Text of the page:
The Cabinet Legislation Bureau, long responsible for the government’s interpretation of the Constitution
There are various opinions being expressed for and against the Security-related Bills which are currently being debated in the Diet. However, even before discussions of the content of the bills, there have been issues on the political methods employed by Prime Minister Abe in the lead-up to the submission of the bills to the Diet, issues grave enough to shake the foundations of a constitutional state based on the rule of law.
These issues occurred in August 2013, when Prime Minister Abe broke a custom to designate an outsider who shared his way of thinking to the new Director-General of the Cabinet Legislation Bureau. The Cabinet Legislation Bureau is an agency which directly assists the Cabinet on legislative matters. It examines legislative bills that are to be brought before the Cabinet and undertakes the interpretation of laws. The Cabinet has the right to appoint its Director-General. That is to say, the Prime Minister has the de facto right to make this appointment. However, all the Director-Generals in the post-war era have been promoted from within the Bureau. This institutional practice has ensured that the Cabinet Legislation Bureau gives logically consistent opinions, without being swayed by the will of the administration in power at the time. The previous Cabinets have consistently complied with these opinions, maintaining the stability of our country as a constitutional state. In other words, there was a rational reason why the previous Cabinets had not intervened in the personnel affairs of the Director-General of the Bureau, which is a legal advisor to the Cabinet.
In fact, in 1987 in the middle of the Iran-Iraq War, then Prime Minister Yasuhiro Nakasone thought about dispatching minesweepers belonging to the Maritime Self-Defense Force to the Persian Gulf, an area which was not “an actual site in which hostilities are currently taking place,” in the words of the Security-related Bills. However, Masaharu Gotoda, Chief Cabinet Secretary, pulled him up strongly based on the Cabinet Legislation Bureau’s interpretation of the Constitution, saying “Of course this is not allowed under the Constitution.” As a result, the plan for the dispatch was abandoned.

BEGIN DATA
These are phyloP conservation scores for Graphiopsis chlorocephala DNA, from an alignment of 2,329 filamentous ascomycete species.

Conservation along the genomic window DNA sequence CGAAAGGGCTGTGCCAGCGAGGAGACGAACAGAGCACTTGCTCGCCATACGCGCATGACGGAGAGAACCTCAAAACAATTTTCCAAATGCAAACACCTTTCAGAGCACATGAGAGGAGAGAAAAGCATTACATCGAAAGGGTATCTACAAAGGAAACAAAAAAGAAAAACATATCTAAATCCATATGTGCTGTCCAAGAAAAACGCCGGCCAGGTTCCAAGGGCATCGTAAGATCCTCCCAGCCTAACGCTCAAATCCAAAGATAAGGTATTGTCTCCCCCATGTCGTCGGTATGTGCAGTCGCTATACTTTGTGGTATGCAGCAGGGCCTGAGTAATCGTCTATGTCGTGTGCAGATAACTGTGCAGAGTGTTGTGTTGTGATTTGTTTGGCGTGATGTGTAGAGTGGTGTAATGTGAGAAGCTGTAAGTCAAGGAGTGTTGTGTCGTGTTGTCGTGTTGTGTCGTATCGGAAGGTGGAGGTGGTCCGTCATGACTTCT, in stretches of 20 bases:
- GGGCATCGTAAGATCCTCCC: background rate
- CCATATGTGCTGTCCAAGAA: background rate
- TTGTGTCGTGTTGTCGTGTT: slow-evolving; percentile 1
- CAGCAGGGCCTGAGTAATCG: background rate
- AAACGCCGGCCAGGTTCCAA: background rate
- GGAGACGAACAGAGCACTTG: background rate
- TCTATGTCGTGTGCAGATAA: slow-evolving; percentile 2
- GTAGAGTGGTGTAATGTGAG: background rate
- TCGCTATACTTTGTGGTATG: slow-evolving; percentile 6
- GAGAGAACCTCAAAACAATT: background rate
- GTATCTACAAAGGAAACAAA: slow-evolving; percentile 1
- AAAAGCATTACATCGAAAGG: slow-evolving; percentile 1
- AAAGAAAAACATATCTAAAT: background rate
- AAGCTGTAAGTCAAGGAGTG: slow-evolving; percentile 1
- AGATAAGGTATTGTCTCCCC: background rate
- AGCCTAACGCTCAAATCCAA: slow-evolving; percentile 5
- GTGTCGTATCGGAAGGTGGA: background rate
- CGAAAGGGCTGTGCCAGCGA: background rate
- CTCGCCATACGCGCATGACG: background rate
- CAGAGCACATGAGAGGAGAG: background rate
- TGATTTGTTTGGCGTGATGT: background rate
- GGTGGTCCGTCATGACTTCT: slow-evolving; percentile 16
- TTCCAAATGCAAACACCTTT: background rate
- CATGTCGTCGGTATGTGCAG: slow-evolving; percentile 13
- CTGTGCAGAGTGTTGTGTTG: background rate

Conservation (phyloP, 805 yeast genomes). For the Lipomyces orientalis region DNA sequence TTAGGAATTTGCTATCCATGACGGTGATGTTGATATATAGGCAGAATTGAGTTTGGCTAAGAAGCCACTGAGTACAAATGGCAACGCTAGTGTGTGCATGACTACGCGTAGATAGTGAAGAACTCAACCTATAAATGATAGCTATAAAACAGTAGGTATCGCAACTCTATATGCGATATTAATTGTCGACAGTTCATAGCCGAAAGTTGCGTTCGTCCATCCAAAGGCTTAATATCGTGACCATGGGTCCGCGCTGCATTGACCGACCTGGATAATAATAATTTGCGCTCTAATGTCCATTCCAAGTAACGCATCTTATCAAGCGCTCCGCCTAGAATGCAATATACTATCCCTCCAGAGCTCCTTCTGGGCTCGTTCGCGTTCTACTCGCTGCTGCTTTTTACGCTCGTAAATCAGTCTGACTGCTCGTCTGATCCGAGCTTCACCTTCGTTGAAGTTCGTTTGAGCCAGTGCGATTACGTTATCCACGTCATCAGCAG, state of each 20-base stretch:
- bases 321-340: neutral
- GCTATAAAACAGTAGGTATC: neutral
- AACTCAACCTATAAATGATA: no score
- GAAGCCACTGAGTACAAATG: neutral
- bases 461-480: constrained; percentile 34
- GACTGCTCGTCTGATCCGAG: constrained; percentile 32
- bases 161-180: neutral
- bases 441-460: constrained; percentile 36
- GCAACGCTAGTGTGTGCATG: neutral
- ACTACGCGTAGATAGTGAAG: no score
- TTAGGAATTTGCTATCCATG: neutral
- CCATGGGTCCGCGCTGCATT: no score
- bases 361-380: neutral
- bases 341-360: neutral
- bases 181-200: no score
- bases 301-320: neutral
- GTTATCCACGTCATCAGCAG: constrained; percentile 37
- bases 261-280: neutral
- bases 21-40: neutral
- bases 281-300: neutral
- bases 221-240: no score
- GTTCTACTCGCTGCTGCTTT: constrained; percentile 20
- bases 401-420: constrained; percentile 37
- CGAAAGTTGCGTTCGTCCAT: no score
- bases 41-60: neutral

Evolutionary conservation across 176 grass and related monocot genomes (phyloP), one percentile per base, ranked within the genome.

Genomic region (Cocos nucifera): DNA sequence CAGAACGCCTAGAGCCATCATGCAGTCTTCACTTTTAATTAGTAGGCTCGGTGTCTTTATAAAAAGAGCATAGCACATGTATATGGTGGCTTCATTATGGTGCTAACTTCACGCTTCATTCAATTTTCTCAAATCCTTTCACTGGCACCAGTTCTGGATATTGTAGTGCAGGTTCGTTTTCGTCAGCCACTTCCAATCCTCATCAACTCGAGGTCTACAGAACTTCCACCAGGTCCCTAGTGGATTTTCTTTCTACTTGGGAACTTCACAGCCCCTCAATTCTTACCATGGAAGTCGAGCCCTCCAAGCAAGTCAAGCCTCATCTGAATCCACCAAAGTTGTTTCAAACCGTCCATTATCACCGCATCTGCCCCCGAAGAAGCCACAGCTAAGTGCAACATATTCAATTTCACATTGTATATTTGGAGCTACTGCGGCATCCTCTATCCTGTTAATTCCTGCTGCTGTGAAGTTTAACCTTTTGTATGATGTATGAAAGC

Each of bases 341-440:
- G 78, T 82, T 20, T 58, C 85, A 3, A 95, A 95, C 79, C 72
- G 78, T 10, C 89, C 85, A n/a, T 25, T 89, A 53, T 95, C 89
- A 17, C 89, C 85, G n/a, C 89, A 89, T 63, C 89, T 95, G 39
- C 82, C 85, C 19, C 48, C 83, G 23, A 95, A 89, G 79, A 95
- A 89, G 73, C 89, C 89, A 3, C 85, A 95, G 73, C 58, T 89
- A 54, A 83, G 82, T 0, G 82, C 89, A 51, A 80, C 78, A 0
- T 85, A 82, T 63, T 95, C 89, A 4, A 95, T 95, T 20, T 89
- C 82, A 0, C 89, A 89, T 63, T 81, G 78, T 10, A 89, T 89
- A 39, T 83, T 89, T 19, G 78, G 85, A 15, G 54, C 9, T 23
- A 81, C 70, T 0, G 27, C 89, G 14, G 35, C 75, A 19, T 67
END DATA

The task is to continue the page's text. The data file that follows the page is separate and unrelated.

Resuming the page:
In this current case, too, the existence of a Cabinet Legislation Bureau which had not permitted changes to the interpretation of the Constitution was troublesome to Prime Minister Abe, who wants to make it possible to exercise the right of collective self-defense. That is why he plotted a “thought reform” of the Cabinet Legislation Bureau by picking an outsider who would go along with his intentions as its Director-General. Unable to resist this pressure, the Cabinet Legislation Bureau decided to change its accumulated interpretation of the Constitution. After that, Prime Minister Abe made a Cabinet decision changing the interpretation of the Constitution in July 2014, and submitted the Security-related Bills to the Diet in May 2015. Then in July, this bill was steamrollered through the Lower House special committee on the security bills, and was passed at a plenary session of the Lower House even though the opposition parties absented themselves.
I am worried about the attitude of Prime Minister Abe who, while breaking a precedent for an appointment of the Director-General of the Cabinet Legislation Bureau, pushed ahead “solemnly” with discussions of the bills regardless of the cries of many constitutional scholars that they were unconstitutional, even going so far as to jeer. This was apparent in the remarks by Abe’s special adviser that “What we have to think about is whether the measures are necessary to protect Japan. Legal stability has nothing to do with it”: they are overconfident that things will go their way, even though they make light of the Constitution and institutional practice. It is no overstatement to say that the reckless behavior of the Abe administration aims to undermine the basis of our constitutional state.